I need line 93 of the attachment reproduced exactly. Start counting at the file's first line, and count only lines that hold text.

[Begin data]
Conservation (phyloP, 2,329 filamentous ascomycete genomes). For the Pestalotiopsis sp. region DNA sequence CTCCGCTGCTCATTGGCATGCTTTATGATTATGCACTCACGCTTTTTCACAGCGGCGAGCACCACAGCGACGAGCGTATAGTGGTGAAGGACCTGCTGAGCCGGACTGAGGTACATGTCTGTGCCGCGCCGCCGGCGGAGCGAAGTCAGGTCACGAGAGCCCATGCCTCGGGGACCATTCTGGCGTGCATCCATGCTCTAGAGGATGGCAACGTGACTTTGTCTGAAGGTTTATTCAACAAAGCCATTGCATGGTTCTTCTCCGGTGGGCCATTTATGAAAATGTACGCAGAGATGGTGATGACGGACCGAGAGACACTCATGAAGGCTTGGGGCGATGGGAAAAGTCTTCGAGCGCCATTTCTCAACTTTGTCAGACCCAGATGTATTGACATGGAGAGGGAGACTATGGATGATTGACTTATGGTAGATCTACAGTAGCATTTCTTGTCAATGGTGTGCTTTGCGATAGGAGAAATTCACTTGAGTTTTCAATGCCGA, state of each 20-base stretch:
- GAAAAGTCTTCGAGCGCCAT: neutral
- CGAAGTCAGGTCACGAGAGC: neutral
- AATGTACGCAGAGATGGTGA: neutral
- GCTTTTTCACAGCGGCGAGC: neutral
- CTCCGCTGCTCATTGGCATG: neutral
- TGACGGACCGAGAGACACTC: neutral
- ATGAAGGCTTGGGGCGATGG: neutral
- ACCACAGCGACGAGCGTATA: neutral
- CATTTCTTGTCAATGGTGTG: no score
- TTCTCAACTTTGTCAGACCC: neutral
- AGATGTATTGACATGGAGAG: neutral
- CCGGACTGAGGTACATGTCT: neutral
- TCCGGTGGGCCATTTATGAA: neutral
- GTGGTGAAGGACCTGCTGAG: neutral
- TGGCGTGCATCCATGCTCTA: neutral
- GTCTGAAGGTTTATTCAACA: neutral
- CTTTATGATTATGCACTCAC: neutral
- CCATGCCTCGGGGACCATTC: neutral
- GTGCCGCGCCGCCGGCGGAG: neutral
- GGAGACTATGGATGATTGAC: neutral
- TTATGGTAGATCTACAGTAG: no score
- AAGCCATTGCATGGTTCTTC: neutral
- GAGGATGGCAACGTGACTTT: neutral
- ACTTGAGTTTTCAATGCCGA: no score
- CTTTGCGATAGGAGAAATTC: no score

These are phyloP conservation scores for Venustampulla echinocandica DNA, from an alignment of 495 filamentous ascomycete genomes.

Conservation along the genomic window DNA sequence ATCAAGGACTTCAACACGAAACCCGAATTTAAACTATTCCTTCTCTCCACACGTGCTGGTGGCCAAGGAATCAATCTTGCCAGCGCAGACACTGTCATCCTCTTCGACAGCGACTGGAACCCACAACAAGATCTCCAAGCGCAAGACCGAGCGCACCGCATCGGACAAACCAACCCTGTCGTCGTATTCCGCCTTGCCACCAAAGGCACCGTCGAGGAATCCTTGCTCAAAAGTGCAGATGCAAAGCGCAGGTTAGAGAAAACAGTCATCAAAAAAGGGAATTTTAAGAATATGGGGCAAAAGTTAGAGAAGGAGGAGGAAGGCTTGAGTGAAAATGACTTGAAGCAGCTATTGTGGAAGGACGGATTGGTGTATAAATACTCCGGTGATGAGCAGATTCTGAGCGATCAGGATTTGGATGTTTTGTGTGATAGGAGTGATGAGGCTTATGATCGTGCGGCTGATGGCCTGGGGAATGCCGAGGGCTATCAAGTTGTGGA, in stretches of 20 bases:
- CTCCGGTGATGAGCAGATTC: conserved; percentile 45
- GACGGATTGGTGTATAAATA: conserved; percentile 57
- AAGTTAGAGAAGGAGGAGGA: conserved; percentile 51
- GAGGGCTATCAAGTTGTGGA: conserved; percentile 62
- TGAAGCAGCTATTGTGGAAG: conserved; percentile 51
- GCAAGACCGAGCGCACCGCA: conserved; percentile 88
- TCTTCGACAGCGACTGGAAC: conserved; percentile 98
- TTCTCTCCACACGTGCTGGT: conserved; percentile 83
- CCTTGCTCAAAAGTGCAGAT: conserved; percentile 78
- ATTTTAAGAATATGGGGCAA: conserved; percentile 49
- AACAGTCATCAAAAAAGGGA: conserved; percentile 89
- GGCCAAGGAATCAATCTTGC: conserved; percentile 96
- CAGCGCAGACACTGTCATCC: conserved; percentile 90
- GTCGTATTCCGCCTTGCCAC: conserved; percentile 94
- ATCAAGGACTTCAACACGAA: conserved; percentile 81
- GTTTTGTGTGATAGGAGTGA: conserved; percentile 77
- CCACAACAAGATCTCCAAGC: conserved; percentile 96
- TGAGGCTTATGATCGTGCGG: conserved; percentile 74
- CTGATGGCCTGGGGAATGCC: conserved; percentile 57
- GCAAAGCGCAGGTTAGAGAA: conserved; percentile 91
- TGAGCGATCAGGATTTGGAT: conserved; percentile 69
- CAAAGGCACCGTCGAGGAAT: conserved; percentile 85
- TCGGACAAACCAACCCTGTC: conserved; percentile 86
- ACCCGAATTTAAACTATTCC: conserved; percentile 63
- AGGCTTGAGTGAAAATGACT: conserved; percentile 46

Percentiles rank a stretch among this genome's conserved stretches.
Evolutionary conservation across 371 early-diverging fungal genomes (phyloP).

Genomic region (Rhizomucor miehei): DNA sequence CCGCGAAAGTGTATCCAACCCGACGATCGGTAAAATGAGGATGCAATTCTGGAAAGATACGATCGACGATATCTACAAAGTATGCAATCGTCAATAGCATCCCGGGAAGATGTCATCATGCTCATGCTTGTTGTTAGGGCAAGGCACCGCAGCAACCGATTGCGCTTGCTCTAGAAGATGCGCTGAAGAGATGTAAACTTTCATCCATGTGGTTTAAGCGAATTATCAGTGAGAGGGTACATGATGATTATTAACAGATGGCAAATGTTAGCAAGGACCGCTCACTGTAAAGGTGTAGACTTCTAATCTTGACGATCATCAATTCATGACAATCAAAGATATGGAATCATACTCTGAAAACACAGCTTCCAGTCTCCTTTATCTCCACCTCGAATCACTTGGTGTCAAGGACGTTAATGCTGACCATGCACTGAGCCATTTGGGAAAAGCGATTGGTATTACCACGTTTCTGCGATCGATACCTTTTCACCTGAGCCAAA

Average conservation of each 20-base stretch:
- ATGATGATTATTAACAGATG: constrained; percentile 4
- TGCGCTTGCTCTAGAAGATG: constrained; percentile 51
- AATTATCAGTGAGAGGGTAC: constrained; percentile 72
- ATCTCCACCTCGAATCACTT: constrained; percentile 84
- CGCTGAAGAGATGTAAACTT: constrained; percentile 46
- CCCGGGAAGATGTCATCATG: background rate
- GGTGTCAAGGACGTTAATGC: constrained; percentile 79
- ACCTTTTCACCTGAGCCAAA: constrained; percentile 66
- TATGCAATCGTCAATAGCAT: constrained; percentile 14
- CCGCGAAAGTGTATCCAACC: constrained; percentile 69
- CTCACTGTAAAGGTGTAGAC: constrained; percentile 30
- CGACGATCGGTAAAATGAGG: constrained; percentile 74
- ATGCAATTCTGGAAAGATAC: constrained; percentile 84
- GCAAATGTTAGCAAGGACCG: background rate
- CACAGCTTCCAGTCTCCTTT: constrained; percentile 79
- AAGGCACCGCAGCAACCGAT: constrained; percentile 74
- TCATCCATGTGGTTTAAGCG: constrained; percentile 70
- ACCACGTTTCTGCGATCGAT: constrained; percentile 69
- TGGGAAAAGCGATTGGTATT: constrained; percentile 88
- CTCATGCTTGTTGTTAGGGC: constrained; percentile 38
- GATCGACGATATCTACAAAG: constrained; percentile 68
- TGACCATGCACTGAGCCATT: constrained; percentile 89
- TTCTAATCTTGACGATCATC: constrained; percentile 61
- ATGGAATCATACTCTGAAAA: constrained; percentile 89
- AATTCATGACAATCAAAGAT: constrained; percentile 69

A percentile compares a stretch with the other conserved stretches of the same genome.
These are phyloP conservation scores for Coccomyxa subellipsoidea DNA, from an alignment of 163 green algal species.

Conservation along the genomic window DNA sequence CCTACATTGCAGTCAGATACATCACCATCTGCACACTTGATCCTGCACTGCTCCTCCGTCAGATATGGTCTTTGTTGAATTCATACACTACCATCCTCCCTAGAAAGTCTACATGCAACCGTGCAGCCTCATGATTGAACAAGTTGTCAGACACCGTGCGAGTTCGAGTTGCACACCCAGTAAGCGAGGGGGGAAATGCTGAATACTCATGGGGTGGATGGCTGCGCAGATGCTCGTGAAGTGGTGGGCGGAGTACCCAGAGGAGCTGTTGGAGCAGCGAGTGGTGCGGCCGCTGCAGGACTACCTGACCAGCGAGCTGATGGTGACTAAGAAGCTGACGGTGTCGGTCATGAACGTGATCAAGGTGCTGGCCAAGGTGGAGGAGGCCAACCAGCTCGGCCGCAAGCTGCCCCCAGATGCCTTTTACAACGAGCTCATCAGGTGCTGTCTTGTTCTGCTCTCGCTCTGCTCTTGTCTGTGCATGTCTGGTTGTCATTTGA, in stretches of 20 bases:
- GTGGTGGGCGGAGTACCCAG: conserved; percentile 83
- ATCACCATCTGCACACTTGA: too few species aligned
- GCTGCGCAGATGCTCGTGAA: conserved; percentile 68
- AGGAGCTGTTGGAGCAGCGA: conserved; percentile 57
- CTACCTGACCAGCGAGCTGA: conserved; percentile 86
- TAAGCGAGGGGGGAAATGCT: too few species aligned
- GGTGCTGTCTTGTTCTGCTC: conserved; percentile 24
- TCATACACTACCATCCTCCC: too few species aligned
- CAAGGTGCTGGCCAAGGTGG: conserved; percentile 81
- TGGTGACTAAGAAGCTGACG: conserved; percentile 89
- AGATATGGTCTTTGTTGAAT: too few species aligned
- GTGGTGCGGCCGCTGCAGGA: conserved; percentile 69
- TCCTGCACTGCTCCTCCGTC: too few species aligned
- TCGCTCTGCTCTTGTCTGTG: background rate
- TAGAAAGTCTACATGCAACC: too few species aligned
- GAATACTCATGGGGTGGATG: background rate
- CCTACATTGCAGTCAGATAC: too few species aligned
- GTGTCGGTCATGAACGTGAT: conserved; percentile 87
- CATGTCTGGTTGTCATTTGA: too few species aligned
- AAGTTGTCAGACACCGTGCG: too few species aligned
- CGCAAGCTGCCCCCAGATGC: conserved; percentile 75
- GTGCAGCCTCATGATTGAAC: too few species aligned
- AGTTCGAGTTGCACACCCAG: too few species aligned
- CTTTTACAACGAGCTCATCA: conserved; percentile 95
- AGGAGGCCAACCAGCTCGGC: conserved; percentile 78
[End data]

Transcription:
- TCATACACTACCATCCTCCC: too few species aligned